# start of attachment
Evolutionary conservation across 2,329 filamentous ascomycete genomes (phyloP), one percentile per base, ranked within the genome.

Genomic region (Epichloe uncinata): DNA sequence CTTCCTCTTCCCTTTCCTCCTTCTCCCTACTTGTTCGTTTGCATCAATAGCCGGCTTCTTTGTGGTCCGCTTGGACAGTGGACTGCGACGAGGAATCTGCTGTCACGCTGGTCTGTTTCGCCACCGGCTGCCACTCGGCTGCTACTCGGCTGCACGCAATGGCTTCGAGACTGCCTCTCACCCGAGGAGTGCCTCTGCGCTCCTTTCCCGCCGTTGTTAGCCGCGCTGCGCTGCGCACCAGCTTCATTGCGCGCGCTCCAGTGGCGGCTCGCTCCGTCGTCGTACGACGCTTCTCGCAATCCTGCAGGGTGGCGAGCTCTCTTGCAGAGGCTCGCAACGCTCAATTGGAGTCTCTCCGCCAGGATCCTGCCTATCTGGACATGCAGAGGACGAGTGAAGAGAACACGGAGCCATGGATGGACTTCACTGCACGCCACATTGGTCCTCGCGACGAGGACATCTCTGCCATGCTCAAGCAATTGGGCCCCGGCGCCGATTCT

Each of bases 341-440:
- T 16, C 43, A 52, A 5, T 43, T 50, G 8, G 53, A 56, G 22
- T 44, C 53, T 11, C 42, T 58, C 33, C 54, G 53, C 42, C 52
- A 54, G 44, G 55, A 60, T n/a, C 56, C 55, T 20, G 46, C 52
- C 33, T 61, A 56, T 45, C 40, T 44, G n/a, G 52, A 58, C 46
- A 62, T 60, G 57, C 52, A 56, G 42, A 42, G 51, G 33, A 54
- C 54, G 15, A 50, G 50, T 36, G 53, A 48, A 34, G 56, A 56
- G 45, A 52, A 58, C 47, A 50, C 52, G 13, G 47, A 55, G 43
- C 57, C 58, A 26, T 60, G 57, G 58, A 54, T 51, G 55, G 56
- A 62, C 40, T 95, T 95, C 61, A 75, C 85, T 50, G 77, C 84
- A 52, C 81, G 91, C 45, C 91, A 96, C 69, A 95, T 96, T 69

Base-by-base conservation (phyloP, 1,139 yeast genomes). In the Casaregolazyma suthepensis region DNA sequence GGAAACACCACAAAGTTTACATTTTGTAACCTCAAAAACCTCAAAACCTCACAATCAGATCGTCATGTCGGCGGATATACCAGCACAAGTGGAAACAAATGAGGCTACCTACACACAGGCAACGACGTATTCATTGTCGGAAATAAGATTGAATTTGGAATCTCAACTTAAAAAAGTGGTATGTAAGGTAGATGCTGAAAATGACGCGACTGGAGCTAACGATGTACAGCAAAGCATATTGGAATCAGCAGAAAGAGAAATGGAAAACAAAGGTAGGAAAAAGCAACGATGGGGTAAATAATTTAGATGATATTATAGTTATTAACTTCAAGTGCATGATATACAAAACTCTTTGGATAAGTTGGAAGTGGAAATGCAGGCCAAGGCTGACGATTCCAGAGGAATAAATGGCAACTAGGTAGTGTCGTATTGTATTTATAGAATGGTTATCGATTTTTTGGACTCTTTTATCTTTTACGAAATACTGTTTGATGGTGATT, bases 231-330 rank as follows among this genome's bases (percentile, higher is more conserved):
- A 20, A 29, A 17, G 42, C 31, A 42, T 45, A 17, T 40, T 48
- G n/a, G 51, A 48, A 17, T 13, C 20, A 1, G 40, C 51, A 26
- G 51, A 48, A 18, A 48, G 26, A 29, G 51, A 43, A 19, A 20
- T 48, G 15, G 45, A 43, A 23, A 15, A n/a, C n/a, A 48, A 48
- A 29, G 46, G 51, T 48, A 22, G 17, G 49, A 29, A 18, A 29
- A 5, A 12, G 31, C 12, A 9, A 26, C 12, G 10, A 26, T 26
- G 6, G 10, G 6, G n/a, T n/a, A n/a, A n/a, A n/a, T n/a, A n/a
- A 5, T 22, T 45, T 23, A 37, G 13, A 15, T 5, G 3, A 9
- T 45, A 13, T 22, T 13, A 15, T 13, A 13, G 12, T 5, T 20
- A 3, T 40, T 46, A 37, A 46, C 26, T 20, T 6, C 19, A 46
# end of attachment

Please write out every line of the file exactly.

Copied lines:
Evolutionary conservation across 2,329 filamentous ascomycete genomes (phyloP), one percentile per base, ranked within the genome.

Genomic region (Epichloe uncinata): DNA sequence CTTCCTCTTCCCTTTCCTCCTTCTCCCTACTTGTTCGTTTGCATCAATAGCCGGCTTCTTTGTGGTCCGCTTGGACAGTGGACTGCGACGAGGAATCTGCTGTCACGCTGGTCTGTTTCGCCACCGGCTGCCACTCGGCTGCTACTCGGCTGCACGCAATGGCTTCGAGACTGCCTCTCACCCGAGGAGTGCCTCTGCGCTCCTTTCCCGCCGTTGTTAGCCGCGCTGCGCTGCGCACCAGCTTCATTGCGCGCGCTCCAGTGGCGGCTCGCTCCGTCGTCGTACGACGCTTCTCGCAATCCTGCAGGGTGGCGAGCTCTCTTGCAGAGGCTCGCAACGCTCAATTGGAGTCTCTCCGCCAGGATCCTGCCTATCTGGACATGCAGAGGACGAGTGAAGAGAACACGGAGCCATGGATGGACTTCACTGCACGCCACATTGGTCCTCGCGACGAGGACATCTCTGCCATGCTCAAGCAATTGGGCCCCGGCGCCGATTCT

Each of bases 341-440:
- T 16, C 43, A 52, A 5, T 43, T 50, G 8, G 53, A 56, G 22
- T 44, C 53, T 11, C 42, T 58, C 33, C 54, G 53, C 42, C 52
- A 54, G 44, G 55, A 60, T n/a, C 56, C 55, T 20, G 46, C 52
- C 33, T 61, A 56, T 45, C 40, T 44, G n/a, G 52, A 58, C 46
- A 62, T 60, G 57, C 52, A 56, G 42, A 42, G 51, G 33, A 54
- C 54, G 15, A 50, G 50, T 36, G 53, A 48, A 34, G 56, A 56
- G 45, A 52, A 58, C 47, A 50, C 52, G 13, G 47, A 55, G 43
- C 57, C 58, A 26, T 60, G 57, G 58, A 54, T 51, G 55, G 56
- A 62, C 40, T 95, T 95, C 61, A 75, C 85, T 50, G 77, C 84
- A 52, C 81, G 91, C 45, C 91, A 96, C 69, A 95, T 96, T 69

Base-by-base conservation (phyloP, 1,139 yeast genomes). In the Casaregolazyma suthepensis region DNA sequence GGAAACACCACAAAGTTTACATTTTGTAACCTCAAAAACCTCAAAACCTCACAATCAGATCGTCATGTCGGCGGATATACCAGCACAAGTGGAAACAAATGAGGCTACCTACACACAGGCAACGACGTATTCATTGTCGGAAATAAGATTGAATTTGGAATCTCAACTTAAAAAAGTGGTATGTAAGGTAGATGCTGAAAATGACGCGACTGGAGCTAACGATGTACAGCAAAGCATATTGGAATCAGCAGAAAGAGAAATGGAAAACAAAGGTAGGAAAAAGCAACGATGGGGTAAATAATTTAGATGATATTATAGTTATTAACTTCAAGTGCATGATATACAAAACTCTTTGGATAAGTTGGAAGTGGAAATGCAGGCCAAGGCTGACGATTCCAGAGGAATAAATGGCAACTAGGTAGTGTCGTATTGTATTTATAGAATGGTTATCGATTTTTTGGACTCTTTTATCTTTTACGAAATACTGTTTGATGGTGATT, bases 231-330 rank as follows among this genome's bases (percentile, higher is more conserved):
- A 20, A 29, A 17, G 42, C 31, A 42, T 45, A 17, T 40, T 48
- G n/a, G 51, A 48, A 17, T 13, C 20, A 1, G 40, C 51, A 26
- G 51, A 48, A 18, A 48, G 26, A 29, G 51, A 43, A 19, A 20
- T 48, G 15, G 45, A 43, A 23, A 15, A n/a, C n/a, A 48, A 48
- A 29, G 46, G 51, T 48, A 22, G 17, G 49, A 29, A 18, A 29
- A 5, A 12, G 31, C 12, A 9, A 26, C 12, G 10, A 26, T 26
- G 6, G 10, G 6, G n/a, T n/a, A n/a, A n/a, A n/a, T n/a, A n/a
- A 5, T 22, T 45, T 23, A 37, G 13, A 15, T 5, G 3, A 9
- T 45, A 13, T 22, T 13, A 15, T 13, A 13, G 12, T 5, T 20
- A 3, T 40, T 46, A 37, A 46, C 26, T 20, T 6, C 19, A 46